He scored multiple goals five times last season and was hard to beat when he was knocked out by a defender. With Franklin likely to retire after this season, now is the time for McDonald to step up and claim the prime forward spot.
Campbell is lightning fast and not afraid to get under the big bodies. He has the talent to justify his top five picks but hasn’t gotten much of a chance yet. A Rising Star nomination in just his second game at the AFL level, in which he had 25 disposals (including 21 kicks), underscores his ball collecting ability, but it’s his precise use that sets him up for big things.
Campbell doesn’t seem to miss his mark, whether coming out of a heavily congested backline or leading a forward into space to make a mark within 50. He could follow a similar path to Mills and, as his development progressed, previously fill the back eventually into midfield.
Having Blakey and Campbell controlling possession and dictating how Sydney launches their counter-attacks is a delicious prospect and I hope that sometime in 2023 Longmire gives serious thought to doing so.
Rounding out the class of 2020 is Errol Gulden. The most consistent player of the three to date, Gulden has made a home for Sydney and played every game last season. Like Campbell, he is an excellent user on foot and excels at delivering dangerous balls within 50.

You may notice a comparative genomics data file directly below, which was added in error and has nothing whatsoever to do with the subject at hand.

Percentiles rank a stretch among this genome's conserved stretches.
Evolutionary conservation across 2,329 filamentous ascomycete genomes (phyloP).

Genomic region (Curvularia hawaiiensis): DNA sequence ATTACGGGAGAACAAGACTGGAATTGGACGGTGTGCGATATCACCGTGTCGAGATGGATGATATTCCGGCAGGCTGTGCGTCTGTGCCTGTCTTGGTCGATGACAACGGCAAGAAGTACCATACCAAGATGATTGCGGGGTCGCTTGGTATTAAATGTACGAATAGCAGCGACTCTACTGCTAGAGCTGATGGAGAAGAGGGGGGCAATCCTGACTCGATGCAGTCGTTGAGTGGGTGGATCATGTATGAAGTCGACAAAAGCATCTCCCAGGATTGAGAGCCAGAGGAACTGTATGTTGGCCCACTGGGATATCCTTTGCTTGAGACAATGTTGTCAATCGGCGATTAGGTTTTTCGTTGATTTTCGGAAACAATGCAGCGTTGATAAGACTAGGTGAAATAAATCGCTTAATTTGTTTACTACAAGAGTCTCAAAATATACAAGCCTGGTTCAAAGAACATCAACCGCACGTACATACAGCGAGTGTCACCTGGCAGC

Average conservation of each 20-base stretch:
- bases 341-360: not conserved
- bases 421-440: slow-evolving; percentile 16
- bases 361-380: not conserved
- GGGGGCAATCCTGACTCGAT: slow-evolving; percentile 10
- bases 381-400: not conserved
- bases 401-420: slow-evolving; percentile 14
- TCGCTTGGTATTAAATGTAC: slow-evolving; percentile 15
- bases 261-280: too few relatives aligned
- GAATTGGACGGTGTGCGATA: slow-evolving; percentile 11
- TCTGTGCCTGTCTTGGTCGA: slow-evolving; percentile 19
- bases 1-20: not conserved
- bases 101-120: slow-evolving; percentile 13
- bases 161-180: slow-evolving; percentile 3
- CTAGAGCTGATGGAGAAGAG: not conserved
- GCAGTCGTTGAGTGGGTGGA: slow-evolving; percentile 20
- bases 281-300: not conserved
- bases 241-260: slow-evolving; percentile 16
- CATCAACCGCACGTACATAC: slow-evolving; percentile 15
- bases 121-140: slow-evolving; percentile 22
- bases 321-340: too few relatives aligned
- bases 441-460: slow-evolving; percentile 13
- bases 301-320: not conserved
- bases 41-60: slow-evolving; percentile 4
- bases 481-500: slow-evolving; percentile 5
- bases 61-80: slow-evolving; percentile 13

Gulden showed his brilliance in Round 20 against GWS, where the nimble striker amassed 33 possessions to go along with 12 points, four tackles and two goals. Playing primarily as a forward or on the wing in 2022, the fan favorite expects to take part in more center bounces this season, where his speed and lethal use of the ball will add to the current roster of midfielders.
The above paragraph was written before Sydney’s last preseason game. Gulden played many minutes through center without Mills against Carlton and starred. Forty-five touches, nine clearances, six marks, five tackles and three goals is about as complete a game as you can have. Stay tuned for more of this in 2023!
On the right foot from 2023
The very first game against the Suns on the Gold Coast will be revealing, revealing whether Sydney managed to snuff out their demons of the pre-season Grand Final. Led by the strong midfield of Touk Miller, Matt Rowell and Noah Anderson, the expansion squad looks poised for a strong year and even a possible finals debut.
Sydney needs to be on the money from the very first clearance and can’t afford to let lingering doubts at the end of last season slow him down. A strong Round 1 win away and a week later against arch-rivals Hawthorn will go a long way in restoring confidence to the young Sydney side.
With alternating home and away games in the first five rounds, the Swans might struggle to find consistency early in the season but if they manage to string together a few wins watch out for the rest of the league with Sydney coming for it 2023 Prime Minister!
https://www.theroar.com.au/2023/03/12/the-3-2-1-for-the-swans-in-2023/ The 3-2-1 for the Swans in 2023